With cutting-edge advancements in construction technology, there is an unprecedented growth in technology demands for cutting or coring concrete slabs. Concrete scanning with the help of Ground Penetrating Radar (GPR) is the most sought-after technology today due to its immense benefits.

With cutting or coring of slabs, there are probabilities of the potential damage of striking rebars, electrical and communication conduits, as well as post-tension cables. These mistakes cannot be revoked and cause much financial strain. So, using GPR is definitely a wise decision to mitigate such issues.

However, not many people are well-versed with GPR Scanning and tend to ask many questions about it. This blog will delve into such queries with the intention to resolve them.

Can we Scan Concrete Slab-On-Grade with Ground Penetrating Radar? 

This is the most common question asked. So, the answer to this question is yes, you can. While we compare GPR with concrete X-rays, it’s crucial to know that X-ray is a valid technique to determine the location of reinforcing steel, but it is limited to elevated concrete slabs as you need access to both sides of the concrete.

Ground penetrating radar is a technology with entirely different features. GPR only needs access to one side of the concrete. This is why GPR is perfect for scanning concrete slab-on-grade applications.

Is Ground Penetrating Radar able to Recognize the Dissimilarity between Rebar, Post-Tension Cables, Electrical Conduits and Other Embedded Materials?

Though GPR cannot determine the type of object located, Concrete Insight project managers are very skilled in utilizing the data generated to identify the type of reinforcing steel or electrical conduit present. With the help of GPR and other data, experts can locate all the variances of the reinforcing steel.

The findings in the concrete, on the basis of the patterns and what each marking stands for, can be found out. For example, if an object is on an angle through a square layout, it will definitely be a conduit. Moreover, you will find a typical rebar pattern with 12 to 18-inch centers. If we talk about the post-tension cables, they are far apart but also depend on the design of the building.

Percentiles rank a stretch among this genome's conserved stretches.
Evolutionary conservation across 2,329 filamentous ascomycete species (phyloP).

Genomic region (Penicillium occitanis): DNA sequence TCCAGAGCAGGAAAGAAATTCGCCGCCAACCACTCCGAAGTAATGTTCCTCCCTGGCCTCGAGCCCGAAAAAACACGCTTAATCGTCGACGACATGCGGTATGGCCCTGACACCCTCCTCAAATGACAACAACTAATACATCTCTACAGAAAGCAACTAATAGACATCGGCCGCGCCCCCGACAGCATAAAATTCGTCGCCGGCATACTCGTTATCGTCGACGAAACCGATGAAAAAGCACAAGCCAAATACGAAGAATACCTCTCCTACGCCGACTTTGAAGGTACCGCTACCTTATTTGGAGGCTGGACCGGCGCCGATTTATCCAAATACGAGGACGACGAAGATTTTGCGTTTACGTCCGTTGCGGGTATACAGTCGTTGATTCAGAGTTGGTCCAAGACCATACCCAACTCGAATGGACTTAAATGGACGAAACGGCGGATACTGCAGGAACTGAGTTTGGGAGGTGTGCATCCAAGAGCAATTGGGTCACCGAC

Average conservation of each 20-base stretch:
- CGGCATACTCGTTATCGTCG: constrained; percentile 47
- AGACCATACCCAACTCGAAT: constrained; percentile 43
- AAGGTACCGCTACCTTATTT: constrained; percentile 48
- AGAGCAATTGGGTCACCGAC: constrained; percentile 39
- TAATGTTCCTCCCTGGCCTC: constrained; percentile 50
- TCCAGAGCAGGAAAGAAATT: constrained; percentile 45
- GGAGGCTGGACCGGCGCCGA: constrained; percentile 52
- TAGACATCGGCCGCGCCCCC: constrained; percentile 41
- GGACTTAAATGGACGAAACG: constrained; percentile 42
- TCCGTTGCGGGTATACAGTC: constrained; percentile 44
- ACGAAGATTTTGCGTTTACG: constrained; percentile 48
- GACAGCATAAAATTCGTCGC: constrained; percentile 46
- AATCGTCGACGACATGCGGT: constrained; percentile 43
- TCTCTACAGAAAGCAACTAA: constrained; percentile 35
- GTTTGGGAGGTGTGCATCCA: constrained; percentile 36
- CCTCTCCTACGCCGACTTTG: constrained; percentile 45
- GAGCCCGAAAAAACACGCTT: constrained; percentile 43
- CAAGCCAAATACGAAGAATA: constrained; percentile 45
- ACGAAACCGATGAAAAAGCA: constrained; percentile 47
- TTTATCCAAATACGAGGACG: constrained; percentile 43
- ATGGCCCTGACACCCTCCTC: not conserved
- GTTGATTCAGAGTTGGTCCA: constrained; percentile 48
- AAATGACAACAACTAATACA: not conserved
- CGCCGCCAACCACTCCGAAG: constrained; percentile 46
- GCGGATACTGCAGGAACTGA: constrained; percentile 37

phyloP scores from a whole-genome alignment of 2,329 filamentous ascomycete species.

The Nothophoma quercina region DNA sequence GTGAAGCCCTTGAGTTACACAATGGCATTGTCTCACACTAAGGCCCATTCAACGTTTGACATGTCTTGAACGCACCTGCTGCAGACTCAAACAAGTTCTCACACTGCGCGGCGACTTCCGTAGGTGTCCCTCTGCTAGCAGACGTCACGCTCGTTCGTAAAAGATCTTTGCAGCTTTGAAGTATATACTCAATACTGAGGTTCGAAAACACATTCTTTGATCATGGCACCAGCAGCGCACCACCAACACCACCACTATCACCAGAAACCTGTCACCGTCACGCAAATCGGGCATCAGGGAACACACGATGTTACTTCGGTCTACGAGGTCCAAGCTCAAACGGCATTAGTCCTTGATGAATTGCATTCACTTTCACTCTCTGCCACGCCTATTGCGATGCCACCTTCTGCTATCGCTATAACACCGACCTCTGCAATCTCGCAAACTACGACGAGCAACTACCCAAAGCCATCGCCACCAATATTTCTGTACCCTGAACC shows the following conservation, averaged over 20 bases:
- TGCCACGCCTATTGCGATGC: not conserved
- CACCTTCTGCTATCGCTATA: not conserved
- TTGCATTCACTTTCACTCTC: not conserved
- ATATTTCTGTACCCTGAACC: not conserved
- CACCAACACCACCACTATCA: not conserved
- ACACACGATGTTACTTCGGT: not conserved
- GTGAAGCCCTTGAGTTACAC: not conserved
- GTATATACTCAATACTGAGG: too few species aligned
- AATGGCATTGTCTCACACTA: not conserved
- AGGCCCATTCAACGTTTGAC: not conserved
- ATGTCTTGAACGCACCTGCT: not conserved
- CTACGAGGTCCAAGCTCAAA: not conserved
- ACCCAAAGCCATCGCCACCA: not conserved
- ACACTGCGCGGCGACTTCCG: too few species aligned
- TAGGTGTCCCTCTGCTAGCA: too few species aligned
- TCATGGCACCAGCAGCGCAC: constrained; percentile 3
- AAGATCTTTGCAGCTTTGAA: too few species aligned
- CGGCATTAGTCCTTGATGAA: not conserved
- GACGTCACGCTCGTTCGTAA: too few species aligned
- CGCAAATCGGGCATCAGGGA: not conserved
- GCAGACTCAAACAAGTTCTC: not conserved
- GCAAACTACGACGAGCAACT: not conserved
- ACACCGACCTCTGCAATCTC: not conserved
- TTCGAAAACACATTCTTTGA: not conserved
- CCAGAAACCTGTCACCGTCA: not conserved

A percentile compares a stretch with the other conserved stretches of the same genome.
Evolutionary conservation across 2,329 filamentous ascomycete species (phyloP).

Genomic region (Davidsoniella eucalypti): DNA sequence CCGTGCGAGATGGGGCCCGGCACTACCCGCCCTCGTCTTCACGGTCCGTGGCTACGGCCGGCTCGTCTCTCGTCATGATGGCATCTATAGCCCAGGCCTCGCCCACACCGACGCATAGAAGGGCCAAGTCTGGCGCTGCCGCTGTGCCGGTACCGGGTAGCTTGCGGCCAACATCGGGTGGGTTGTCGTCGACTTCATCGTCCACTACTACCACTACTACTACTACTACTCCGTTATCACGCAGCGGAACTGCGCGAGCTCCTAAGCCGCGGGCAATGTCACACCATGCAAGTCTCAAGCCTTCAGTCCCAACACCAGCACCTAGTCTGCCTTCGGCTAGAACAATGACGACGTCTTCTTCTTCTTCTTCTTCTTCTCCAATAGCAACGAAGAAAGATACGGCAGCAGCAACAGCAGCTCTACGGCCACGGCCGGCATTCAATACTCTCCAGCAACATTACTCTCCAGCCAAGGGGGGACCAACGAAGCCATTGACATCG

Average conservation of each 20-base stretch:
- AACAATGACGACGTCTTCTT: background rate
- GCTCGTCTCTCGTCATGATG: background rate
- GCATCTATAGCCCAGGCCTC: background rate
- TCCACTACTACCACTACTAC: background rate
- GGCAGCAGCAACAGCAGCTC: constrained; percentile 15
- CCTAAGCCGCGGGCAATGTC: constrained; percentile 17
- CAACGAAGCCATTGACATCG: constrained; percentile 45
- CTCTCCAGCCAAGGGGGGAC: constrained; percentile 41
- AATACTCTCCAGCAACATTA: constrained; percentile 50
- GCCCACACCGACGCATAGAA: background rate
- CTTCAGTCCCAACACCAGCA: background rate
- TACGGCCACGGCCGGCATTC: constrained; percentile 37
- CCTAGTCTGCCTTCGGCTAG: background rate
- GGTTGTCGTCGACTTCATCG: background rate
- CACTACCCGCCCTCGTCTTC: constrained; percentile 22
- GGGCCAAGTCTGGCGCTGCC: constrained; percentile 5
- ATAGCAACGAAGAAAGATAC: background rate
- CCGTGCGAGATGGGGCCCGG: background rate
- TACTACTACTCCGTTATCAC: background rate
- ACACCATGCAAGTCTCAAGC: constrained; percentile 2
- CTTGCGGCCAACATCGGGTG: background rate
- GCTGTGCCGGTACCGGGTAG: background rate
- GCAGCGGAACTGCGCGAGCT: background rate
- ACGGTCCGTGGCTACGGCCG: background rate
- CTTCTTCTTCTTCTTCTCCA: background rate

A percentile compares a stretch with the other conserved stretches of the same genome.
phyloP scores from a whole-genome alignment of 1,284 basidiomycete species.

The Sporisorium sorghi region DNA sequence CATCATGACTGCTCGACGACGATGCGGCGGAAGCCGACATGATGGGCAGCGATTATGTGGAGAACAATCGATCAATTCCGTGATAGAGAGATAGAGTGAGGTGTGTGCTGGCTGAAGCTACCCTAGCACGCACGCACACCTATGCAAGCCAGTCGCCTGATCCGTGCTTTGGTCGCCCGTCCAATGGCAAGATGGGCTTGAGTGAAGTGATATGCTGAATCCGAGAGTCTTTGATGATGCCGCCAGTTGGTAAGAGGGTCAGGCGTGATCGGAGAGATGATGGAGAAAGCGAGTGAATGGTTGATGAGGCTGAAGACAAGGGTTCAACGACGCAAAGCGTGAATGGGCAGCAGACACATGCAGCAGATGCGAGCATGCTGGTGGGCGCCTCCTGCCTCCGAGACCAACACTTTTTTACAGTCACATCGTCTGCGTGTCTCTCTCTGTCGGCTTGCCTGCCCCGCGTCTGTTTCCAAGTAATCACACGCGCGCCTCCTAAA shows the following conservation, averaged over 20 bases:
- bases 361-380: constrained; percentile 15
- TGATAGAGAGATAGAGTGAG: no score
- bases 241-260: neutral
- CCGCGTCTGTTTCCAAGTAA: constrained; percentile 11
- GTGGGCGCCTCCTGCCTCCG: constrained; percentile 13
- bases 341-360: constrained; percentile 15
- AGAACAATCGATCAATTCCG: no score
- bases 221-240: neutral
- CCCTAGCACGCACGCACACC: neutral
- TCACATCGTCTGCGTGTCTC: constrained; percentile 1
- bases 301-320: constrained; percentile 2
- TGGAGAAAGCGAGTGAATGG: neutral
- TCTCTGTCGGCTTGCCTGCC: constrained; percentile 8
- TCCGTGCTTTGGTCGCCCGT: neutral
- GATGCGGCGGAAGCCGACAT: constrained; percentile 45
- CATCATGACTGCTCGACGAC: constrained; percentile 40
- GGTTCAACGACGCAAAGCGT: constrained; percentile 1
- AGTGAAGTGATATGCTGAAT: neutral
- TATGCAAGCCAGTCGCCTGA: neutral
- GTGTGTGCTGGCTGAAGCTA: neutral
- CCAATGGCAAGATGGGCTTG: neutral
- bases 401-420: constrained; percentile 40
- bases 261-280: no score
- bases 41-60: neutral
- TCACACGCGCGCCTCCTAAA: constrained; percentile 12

Does Ground Penetrating Radar have any Health Risks Associated With its Use?

If someone is familiar with X-raying concrete, they will raise this question as the radiation exposure from X-rays is quite detrimental for their health. On the other hand, the typical power output created by the GPR antenna is relatively low in comparison to cell phones, which are commonly used these days. So there are no health concerns for project managers, workers, or any occupants in the buildings. Moreover, it is a process with no noise issues.

Is it a Time-Consuming Process to Scan the Area for Core Drilling? 

No, ground penetrating radar is a very time-efficient process. It is a modern, fast technology; even the largest areas can be scanned in less time. It generally takes 10 minutes to scan and mark an area of a 2-by-2 feet size.

Is Ground Penetrating Radar Better than X-rays? 

Yes, GPR has many advantages over X-rays so, it’s much better. GPR has a wide range of antenna frequencies, making it versatile in striking a balance between resolution and penetration depth. Penetration is much better than with X-rays.

GPR is efficient for real-time inspections, while X-ray scanning demands off-site processing and development.

Overall, concrete scanning with GPR has become relatively effortless and facilitating. Make sure you opt for this technology when you need to scan in-depth with accuracy for your construction projects.